Food Dumped During Pandemic Comes with an Emissions Price Tag

Ryan Eble and his father, Chris, talked in their milk house while fresh milk gushed down a drain at their farm near West Bend, Wis., earlier this month. USA Today USPW/via Reuters/Newscom

Videos showing floods of milk rushing down the drain circulated on social media this month, vividly illustrating the agriculture industry’s losses during the novel coronavirus pandemic.

After businesses and schools closed in response to social distancing measures, large-scale farms lost their normal customers and many had to throw out food. The breakdown of those dumped crops can create emissions that heat up the climate.

When food like a tomato is dumped into a landfill or piled up as waste, anaerobic processes break down the crop and release methane.

“That’s the kind of food waste I think that is most alarming to people — is just seeing it dumped, and it, you know, just putrefying and then releasing more methane,” said Sean Pessarra, a 32-year-old farmer and horticulturist in Perryville, Ark.

Growing those crops in the first place generated its own emissions, so adding further emissions from waste is like “burning the candle on both ends,” said Pessarra, who works with Heifer USA, a nonprofit focused on teaching farmers how to make a living wage through sustainable agriculture.

Pessarra’s small-scale vegetable farm composts food that isn’t sold, which limits waste compared with a large conventional farm. But it has still sustained economic losses, including $4,000 worth of spinach and lettuce he expected to sell.

EPA estimates that the U.S. agriculture industry as a whole contributed 10% of total greenhouse gas emissions in 2018, including nitrous oxide, methane and carbon dioxide.

A Natural Resources Defense Council report in 2017 found that food waste accounts for at least 2.6% of greenhouse gas emissions in the United States, equal to the emissions from more than 37 million cars.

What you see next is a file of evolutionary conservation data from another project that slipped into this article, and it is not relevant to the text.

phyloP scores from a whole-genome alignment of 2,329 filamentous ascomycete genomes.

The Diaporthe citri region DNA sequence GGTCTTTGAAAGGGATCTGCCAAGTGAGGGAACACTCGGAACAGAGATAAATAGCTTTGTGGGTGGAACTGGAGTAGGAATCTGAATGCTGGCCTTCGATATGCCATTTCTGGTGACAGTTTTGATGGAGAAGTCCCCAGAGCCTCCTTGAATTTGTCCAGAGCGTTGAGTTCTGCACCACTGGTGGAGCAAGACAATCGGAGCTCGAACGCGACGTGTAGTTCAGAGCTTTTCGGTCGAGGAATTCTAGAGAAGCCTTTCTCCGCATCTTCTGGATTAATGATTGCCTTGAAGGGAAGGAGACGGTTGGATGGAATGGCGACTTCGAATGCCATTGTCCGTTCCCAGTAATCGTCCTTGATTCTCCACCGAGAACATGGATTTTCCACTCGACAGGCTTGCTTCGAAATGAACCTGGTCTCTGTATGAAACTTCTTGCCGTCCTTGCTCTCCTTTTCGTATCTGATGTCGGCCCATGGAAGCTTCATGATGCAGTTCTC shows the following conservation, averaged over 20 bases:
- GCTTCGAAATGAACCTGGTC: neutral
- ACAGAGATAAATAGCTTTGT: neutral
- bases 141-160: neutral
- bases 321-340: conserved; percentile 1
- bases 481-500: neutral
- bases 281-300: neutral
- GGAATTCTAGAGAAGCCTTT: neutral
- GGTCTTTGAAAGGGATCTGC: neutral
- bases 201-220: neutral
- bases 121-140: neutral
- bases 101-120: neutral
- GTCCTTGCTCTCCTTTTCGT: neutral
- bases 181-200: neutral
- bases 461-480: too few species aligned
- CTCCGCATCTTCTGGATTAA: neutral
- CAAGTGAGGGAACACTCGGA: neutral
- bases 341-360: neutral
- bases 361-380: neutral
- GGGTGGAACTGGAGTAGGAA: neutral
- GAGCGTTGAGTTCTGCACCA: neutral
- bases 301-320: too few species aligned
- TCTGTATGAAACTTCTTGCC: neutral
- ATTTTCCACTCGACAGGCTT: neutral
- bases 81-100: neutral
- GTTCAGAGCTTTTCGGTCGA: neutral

No one knows the exact impact of the recent dumping. EPA has said in the past that organic material discharged from dairy farms can break down into microorganisms that deplete oxygen in the water. That can harm marine life and, if it consumes all the oxygen, cause decay that releases its own methane.

Elizabeth Balkan, director of NRDC’s food waste, food and agriculture program, said the major climate impacts from food waste happen before that food is actually thrown out: “From the energy, the water and the resources that are used in the growing and manufacturing, distribution, storage and transportation of foods.”

Balkan used waste at a dairy farm as an example.

As milk is poured down a drain because it “couldn’t get to the consumer in time,” the wasted energy used during pasteurization and bottling leaves an “enormous greenhouse gas emissions footprint,” Balkan said.

One of the videos highlighted on social media came from Nikki Boxler of Boxler Dairy Farm in western New York.

“This week we got the call to start dumping milk because processing plants are full & there is no place for it to go due to the closure of restaurants, schools, and food services,” Boxler wrote in a tweet April 5.

‘Waste at a massive scale’

Many large-scale farms couldn’t adapt to the supply chain disruption in time to avoid tossing out their products.

“They can’t really retool quickly to turn those onions into 10-pound bags to send to a grocery store,” said Jennifer Kaplan, a food systems instructor at the Culinary Institute of America in St. Helena, Calif.

Large farms’ inability to get their products to consumers could lead to unprecedented waste, she said.

“There’s going to be a kind of food waste at a massive scale that I don’t think we’ve ever seen before, to be honest,” Kaplan said.

Although it would seem to be an obvious solution to send those crops somewhere like a food bank, that’s difficult, too, in the long term when there’s limited refrigeration capacity and labor shortages.

Pessarra said sustainable farming practices such as composting could help farms reduce both food waste and their climate impact, but that may take a long time.

“To set up that system this quickly … it would just take too long,” Pessarra said.

Published in conjunction with E&E News and Scientific American

Published by Beverly Banks

I am originally a native of Wheeling, WV. In 2018, I graduated with my Bachelor's of Science degree in Journalism and Political Science. Currently, I am a Master's candidate at Northwestern University in the Medil School of Journalism. In my free time, I enjoy singing and spending time with friends and family.

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